Adam Rosenfield pointed out that it is not possible to fail an asynchronous initialization; if you pass INIT_ONCE_INIT_FAILED when completing an asynchronous initialization, the function fails with ERROR_INVALID_PARAMETER. (Serves me right for writing an article the night before it goes up.) A more correct version is therefore

ITEMCONTROLLER *SingletonManager::Lookup(DWORD dwId)
{
 ... same as before until we reach the "singleton constructor pattern"

 void *pv = NULL;
 BOOL fPending;
 if (!InitOnceBeginInitialize(&m_rgio[i], INIT_ONCE_ASYNC,
                              &fPending, &pv)) return NULL;

 if (fPending) {
  ITEMCONTROLLER *pic = m_rgsi[i].pfnCreateController();
  if (!pic) return NULL;
  if (InitOnceComplete(&m_rgio[i], INIT_ONCE_ASYNC, pic)) {
   pv = pic;
  } else {
   // lost the race - discard ours and retrieve the winner
   delete pic;
   InitOnceBeginInitialize(&m_rgio[i], INIT_ONCE_CHECK_ONLY,
                           X&fPending, &pv);
  }
 }
 return static_cast<ITEMCONTROLLER *>(pv);
}

In other words, the pattern is as follows:

  • Call Init­Once­Begin­Initialize in async mode.
  • If it returns fPending == FALSE, then initialization has already been performed and you can go ahead and use the result passed back in the final parameter.
  • Otherwise, initialization is pending. Do your initialization, but remember that since this is a lock-free algorithm, there can be many threads trying to initialize simultaneously, so you have to be careful how you manipulate global state. This pattern works best if initialization takes the form of creating a new object (because that means multiple threads performining initialization are each creating independent objects).
  • If initialization fails, then abandon the operation.
  • Call Init­Once­Complete with the result of your initialization.
  • If Init­Once­Complete succeeds, then you won the initialization race, and you're done.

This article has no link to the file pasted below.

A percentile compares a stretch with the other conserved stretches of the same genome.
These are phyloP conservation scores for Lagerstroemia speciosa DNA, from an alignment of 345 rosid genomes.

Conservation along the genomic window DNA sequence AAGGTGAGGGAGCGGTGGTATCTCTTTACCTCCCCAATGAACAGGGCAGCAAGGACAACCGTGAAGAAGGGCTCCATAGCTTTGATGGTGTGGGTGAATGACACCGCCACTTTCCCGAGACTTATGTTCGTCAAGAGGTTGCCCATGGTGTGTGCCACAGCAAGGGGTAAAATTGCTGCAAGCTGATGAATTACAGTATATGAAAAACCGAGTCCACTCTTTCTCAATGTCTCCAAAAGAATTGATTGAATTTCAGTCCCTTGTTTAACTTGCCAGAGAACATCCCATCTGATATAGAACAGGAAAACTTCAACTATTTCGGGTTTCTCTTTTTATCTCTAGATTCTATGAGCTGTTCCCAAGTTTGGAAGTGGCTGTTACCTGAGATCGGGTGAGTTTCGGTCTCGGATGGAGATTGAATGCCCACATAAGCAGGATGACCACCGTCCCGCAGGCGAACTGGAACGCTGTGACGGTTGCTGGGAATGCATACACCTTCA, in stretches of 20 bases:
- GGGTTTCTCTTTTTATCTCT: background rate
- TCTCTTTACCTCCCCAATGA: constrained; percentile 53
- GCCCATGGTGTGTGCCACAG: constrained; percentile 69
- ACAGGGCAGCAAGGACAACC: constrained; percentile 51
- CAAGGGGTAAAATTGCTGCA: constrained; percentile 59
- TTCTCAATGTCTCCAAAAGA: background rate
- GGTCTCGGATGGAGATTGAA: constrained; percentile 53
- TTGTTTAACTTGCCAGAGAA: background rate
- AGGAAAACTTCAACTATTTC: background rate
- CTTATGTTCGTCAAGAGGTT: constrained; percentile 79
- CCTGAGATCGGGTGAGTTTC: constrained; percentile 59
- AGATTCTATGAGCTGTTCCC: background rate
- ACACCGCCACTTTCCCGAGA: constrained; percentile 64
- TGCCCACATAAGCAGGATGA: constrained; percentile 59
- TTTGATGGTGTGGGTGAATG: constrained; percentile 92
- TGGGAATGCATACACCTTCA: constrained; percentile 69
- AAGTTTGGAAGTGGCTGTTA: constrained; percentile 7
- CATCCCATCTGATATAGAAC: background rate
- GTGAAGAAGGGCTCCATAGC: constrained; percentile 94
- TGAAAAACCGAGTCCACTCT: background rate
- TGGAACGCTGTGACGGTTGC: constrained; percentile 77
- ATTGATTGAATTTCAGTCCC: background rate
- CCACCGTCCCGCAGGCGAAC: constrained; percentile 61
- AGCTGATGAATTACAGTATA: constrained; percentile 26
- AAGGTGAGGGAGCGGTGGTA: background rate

• If Init­Once­Complete fails, then you lost the initialization race and should clean up your failed initialization. In that case, you should call Init­Once­Begin­Initialize one last time to get the answer from the winner.

While I'm here, I may as well answer the exercises.

Exercise: Instead of calling Init­Once­Complete with INIT_ONCE_INIT_FAILED, what happens if the function simply returns without ever completing the init-once?

Answer: The INIT_ONCE structure is left in an asynchronous initialization pending state. This is fine, because the next attempt to initialize will simply join the race. (And it will win since we already quit the race!)

Exercise: What happens if two threads try to perform asynchronous initialization and the first one to complete fails?

Answer: If two threads both begin initialization and the first one to come to a result concludes that the initialization fails, then it will abandon the initialization. The second thread will then come to its own conclusion. If that conclusion is also failure, then it too will abandon the initialization as well. If that conclusion is that initialization was successful, then its completion will succeed and the INIT_ONCE will enter the initialized state.

Exercise: Combine the results of the first two exercises and draw a conclusion.

Answer: It is fine to abandon a failed initialization (and indeed, given what we learned above, it is indeed mandatory).

There is a documentation update coming soon to clarify that you cannot combine INIT_ONCE_ASYNC and INIT_ONCE_INIT_FAILED.